Silicon Valley's billionaire leaders had disavowed Trump during the campaign, throwing their weight behind rival Hillary Clinton. Only Thiel stumped for the real-estate mogul, and after the tech industry had turned on him for that and his role in Gawker's failure, he was luxuriating in the I-told-you-so moment.
The display of power portends a roiling year or two in tech. Trump railed against Amazon and Apple in tweets about corporate taxes and cyber security; now, he's likely to shape those issues as well as immigration reform,
Imagine shopping with no lines and no check out? All you need is a smart phone with the AMZN app and you're ready to go. Welcome to Amazon Go. The first Amazon Go store in Seattle sells ready-to-eat meals, snacks and locally-prepared bakery items but just imagine if this came to your local grocer? Amazing what technology will bring.
The investment was only revealed after Google Capital rebranded itself to CapitalG on Friday and added the Snapchat logo to its portfolio page. Business Insider confirmed that it is a portfolio company of the growth equity arm of Alphabet. Snap Inc did not immediately respond to comment.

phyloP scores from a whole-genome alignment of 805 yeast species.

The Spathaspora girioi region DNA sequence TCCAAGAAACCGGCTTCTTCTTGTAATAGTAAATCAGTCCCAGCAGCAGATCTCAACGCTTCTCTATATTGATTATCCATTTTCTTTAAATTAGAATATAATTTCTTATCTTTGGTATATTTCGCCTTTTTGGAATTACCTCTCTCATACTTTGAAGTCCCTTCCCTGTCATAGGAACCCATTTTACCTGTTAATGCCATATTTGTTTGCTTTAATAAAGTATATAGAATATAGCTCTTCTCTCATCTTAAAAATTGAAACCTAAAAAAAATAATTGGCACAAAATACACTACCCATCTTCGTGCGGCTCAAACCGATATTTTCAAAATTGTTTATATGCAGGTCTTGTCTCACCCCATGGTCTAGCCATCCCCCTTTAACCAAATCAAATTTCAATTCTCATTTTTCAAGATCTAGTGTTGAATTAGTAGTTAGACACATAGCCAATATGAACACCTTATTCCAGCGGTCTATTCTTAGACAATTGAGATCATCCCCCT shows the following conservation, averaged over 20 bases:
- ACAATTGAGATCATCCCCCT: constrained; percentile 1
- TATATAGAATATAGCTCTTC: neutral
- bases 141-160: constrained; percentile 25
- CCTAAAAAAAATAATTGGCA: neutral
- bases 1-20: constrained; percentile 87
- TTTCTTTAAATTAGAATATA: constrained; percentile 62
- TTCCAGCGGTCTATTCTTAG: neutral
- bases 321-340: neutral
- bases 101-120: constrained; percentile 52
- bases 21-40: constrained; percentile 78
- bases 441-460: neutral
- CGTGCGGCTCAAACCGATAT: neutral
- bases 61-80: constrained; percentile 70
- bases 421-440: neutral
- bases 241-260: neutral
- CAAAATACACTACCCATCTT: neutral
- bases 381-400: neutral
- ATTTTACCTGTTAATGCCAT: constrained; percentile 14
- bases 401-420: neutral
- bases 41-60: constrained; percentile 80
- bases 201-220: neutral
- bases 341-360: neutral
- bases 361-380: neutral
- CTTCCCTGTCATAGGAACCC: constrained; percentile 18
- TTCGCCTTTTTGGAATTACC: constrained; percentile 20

The two companies have had a cozy relationship. In 2013, it was rumored that Google once tried to buy Snapchat for $4 billion after it turned down a Facebook acquisition. To this day, Snapchat remains one of the largest users of Google's cloud infrastructure, although it's recently brought a data center specialist in house.
Before it renamed itself to Snap Inc in September, Snapchat had most recently raised $1.81 billion in a May 2016 round of funding. That funding round valued the company around $20 billion.
Courtesy of BusinessInsider
"Just setting up my twttr" – those were the words that Jack Dorsey, founder and CEO of Twitter, tweeted on this day ten years ago to begin yet another social media success story. Twitter, with its simplicity and unique 140-character limit, hit a nerve and quickly gained a following among the tech- and media-savvy. In 2011, Twitter passed the 100-million user milestone and in late 2013 the company went public with huge fanfare.
Everything was well in the Twitter universe, but soon after the company’s successful IPO, the sentiment turned sour. Twitter’s user growth was tapering off quickly and the company continued to lose money. In 2015, Twitter’s share price began to tumble and has been on a downward trajectory ever since. It is becoming increasingly clear that, contrary to earlier projections, Twitter is not a second Facebook and probably never will be.